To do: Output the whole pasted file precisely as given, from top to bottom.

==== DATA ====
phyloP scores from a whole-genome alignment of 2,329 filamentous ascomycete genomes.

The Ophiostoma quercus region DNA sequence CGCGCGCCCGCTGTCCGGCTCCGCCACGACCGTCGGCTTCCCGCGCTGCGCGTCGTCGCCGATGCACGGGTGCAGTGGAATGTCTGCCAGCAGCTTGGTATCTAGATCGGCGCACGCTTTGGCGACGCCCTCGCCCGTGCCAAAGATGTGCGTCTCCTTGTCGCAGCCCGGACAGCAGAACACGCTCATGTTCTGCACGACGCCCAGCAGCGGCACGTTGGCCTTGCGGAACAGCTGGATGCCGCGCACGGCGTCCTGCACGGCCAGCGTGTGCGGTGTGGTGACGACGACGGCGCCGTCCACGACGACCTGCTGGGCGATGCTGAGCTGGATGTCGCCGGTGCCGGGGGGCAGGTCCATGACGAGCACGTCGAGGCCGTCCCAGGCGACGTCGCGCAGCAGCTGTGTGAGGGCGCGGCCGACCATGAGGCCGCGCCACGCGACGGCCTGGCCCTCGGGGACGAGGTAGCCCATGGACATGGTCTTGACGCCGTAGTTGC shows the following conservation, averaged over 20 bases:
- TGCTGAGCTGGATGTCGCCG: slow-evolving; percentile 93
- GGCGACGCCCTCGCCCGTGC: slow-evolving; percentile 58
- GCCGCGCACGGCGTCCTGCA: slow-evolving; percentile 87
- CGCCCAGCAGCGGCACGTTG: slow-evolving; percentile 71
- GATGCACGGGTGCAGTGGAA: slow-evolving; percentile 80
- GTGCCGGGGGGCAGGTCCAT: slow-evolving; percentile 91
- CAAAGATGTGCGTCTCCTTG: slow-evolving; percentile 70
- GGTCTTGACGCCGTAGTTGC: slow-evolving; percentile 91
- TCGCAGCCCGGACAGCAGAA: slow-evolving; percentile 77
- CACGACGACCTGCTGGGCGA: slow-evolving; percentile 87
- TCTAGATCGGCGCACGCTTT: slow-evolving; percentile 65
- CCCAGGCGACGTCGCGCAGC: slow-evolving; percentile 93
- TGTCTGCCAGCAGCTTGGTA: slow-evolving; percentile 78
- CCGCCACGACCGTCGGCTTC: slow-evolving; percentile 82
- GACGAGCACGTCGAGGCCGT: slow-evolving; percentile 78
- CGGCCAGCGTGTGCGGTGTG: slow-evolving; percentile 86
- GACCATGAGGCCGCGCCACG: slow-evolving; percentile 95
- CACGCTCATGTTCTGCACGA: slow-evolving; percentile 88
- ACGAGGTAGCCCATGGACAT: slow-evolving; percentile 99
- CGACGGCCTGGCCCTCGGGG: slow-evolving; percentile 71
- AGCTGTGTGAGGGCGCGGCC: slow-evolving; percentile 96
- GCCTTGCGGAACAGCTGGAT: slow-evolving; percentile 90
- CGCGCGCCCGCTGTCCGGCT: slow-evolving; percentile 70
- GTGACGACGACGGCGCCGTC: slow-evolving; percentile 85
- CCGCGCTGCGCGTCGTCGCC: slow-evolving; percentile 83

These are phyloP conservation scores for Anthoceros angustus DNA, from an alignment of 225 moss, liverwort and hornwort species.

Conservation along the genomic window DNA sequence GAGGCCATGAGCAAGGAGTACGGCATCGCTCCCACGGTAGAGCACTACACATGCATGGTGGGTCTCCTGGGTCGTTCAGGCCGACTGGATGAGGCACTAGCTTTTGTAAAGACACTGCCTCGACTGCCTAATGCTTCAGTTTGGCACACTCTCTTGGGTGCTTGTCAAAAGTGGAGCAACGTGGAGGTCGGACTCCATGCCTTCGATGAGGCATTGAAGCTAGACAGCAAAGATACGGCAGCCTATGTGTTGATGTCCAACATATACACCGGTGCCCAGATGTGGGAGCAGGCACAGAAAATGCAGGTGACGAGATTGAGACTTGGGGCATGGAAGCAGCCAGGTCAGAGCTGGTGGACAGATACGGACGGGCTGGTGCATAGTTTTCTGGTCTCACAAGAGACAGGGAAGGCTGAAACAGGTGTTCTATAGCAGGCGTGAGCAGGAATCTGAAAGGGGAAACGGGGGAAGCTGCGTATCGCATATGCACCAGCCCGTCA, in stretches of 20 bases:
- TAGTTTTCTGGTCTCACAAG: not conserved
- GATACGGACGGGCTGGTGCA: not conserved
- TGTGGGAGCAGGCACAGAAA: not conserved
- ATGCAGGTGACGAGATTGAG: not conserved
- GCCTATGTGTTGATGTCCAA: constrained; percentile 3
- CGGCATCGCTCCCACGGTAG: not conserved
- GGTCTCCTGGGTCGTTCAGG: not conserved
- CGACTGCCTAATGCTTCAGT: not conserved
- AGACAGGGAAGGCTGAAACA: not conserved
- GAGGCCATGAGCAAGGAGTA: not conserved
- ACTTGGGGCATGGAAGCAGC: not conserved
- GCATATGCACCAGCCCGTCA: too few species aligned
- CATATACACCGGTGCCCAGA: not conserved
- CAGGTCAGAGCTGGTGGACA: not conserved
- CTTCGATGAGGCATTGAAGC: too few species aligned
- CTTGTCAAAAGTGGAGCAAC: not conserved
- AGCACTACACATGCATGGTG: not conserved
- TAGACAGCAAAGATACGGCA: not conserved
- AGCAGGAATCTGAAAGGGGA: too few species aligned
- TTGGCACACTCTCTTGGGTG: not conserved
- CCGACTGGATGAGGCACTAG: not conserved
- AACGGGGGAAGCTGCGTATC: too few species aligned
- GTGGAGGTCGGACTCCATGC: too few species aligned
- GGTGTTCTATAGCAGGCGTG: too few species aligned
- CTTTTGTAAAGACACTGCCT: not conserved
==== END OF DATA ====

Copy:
phyloP scores from a whole-genome alignment of 2,329 filamentous ascomycete genomes.

The Ophiostoma quercus region DNA sequence CGCGCGCCCGCTGTCCGGCTCCGCCACGACCGTCGGCTTCCCGCGCTGCGCGTCGTCGCCGATGCACGGGTGCAGTGGAATGTCTGCCAGCAGCTTGGTATCTAGATCGGCGCACGCTTTGGCGACGCCCTCGCCCGTGCCAAAGATGTGCGTCTCCTTGTCGCAGCCCGGACAGCAGAACACGCTCATGTTCTGCACGACGCCCAGCAGCGGCACGTTGGCCTTGCGGAACAGCTGGATGCCGCGCACGGCGTCCTGCACGGCCAGCGTGTGCGGTGTGGTGACGACGACGGCGCCGTCCACGACGACCTGCTGGGCGATGCTGAGCTGGATGTCGCCGGTGCCGGGGGGCAGGTCCATGACGAGCACGTCGAGGCCGTCCCAGGCGACGTCGCGCAGCAGCTGTGTGAGGGCGCGGCCGACCATGAGGCCGCGCCACGCGACGGCCTGGCCCTCGGGGACGAGGTAGCCCATGGACATGGTCTTGACGCCGTAGTTGC shows the following conservation, averaged over 20 bases:
- TGCTGAGCTGGATGTCGCCG: slow-evolving; percentile 93
- GGCGACGCCCTCGCCCGTGC: slow-evolving; percentile 58
- GCCGCGCACGGCGTCCTGCA: slow-evolving; percentile 87
- CGCCCAGCAGCGGCACGTTG: slow-evolving; percentile 71
- GATGCACGGGTGCAGTGGAA: slow-evolving; percentile 80
- GTGCCGGGGGGCAGGTCCAT: slow-evolving; percentile 91
- CAAAGATGTGCGTCTCCTTG: slow-evolving; percentile 70
- GGTCTTGACGCCGTAGTTGC: slow-evolving; percentile 91
- TCGCAGCCCGGACAGCAGAA: slow-evolving; percentile 77
- CACGACGACCTGCTGGGCGA: slow-evolving; percentile 87
- TCTAGATCGGCGCACGCTTT: slow-evolving; percentile 65
- CCCAGGCGACGTCGCGCAGC: slow-evolving; percentile 93
- TGTCTGCCAGCAGCTTGGTA: slow-evolving; percentile 78
- CCGCCACGACCGTCGGCTTC: slow-evolving; percentile 82
- GACGAGCACGTCGAGGCCGT: slow-evolving; percentile 78
- CGGCCAGCGTGTGCGGTGTG: slow-evolving; percentile 86
- GACCATGAGGCCGCGCCACG: slow-evolving; percentile 95
- CACGCTCATGTTCTGCACGA: slow-evolving; percentile 88
- ACGAGGTAGCCCATGGACAT: slow-evolving; percentile 99
- CGACGGCCTGGCCCTCGGGG: slow-evolving; percentile 71
- AGCTGTGTGAGGGCGCGGCC: slow-evolving; percentile 96
- GCCTTGCGGAACAGCTGGAT: slow-evolving; percentile 90
- CGCGCGCCCGCTGTCCGGCT: slow-evolving; percentile 70
- GTGACGACGACGGCGCCGTC: slow-evolving; percentile 85
- CCGCGCTGCGCGTCGTCGCC: slow-evolving; percentile 83

These are phyloP conservation scores for Anthoceros angustus DNA, from an alignment of 225 moss, liverwort and hornwort species.

Conservation along the genomic window DNA sequence GAGGCCATGAGCAAGGAGTACGGCATCGCTCCCACGGTAGAGCACTACACATGCATGGTGGGTCTCCTGGGTCGTTCAGGCCGACTGGATGAGGCACTAGCTTTTGTAAAGACACTGCCTCGACTGCCTAATGCTTCAGTTTGGCACACTCTCTTGGGTGCTTGTCAAAAGTGGAGCAACGTGGAGGTCGGACTCCATGCCTTCGATGAGGCATTGAAGCTAGACAGCAAAGATACGGCAGCCTATGTGTTGATGTCCAACATATACACCGGTGCCCAGATGTGGGAGCAGGCACAGAAAATGCAGGTGACGAGATTGAGACTTGGGGCATGGAAGCAGCCAGGTCAGAGCTGGTGGACAGATACGGACGGGCTGGTGCATAGTTTTCTGGTCTCACAAGAGACAGGGAAGGCTGAAACAGGTGTTCTATAGCAGGCGTGAGCAGGAATCTGAAAGGGGAAACGGGGGAAGCTGCGTATCGCATATGCACCAGCCCGTCA, in stretches of 20 bases:
- TAGTTTTCTGGTCTCACAAG: not conserved
- GATACGGACGGGCTGGTGCA: not conserved
- TGTGGGAGCAGGCACAGAAA: not conserved
- ATGCAGGTGACGAGATTGAG: not conserved
- GCCTATGTGTTGATGTCCAA: constrained; percentile 3
- CGGCATCGCTCCCACGGTAG: not conserved
- GGTCTCCTGGGTCGTTCAGG: not conserved
- CGACTGCCTAATGCTTCAGT: not conserved
- AGACAGGGAAGGCTGAAACA: not conserved
- GAGGCCATGAGCAAGGAGTA: not conserved
- ACTTGGGGCATGGAAGCAGC: not conserved
- GCATATGCACCAGCCCGTCA: too few species aligned
- CATATACACCGGTGCCCAGA: not conserved
- CAGGTCAGAGCTGGTGGACA: not conserved
- CTTCGATGAGGCATTGAAGC: too few species aligned
- CTTGTCAAAAGTGGAGCAAC: not conserved
- AGCACTACACATGCATGGTG: not conserved
- TAGACAGCAAAGATACGGCA: not conserved
- AGCAGGAATCTGAAAGGGGA: too few species aligned
- TTGGCACACTCTCTTGGGTG: not conserved
- CCGACTGGATGAGGCACTAG: not conserved
- AACGGGGGAAGCTGCGTATC: too few species aligned
- GTGGAGGTCGGACTCCATGC: too few species aligned
- GGTGTTCTATAGCAGGCGTG: too few species aligned
- CTTTTGTAAAGACACTGCCT: not conserved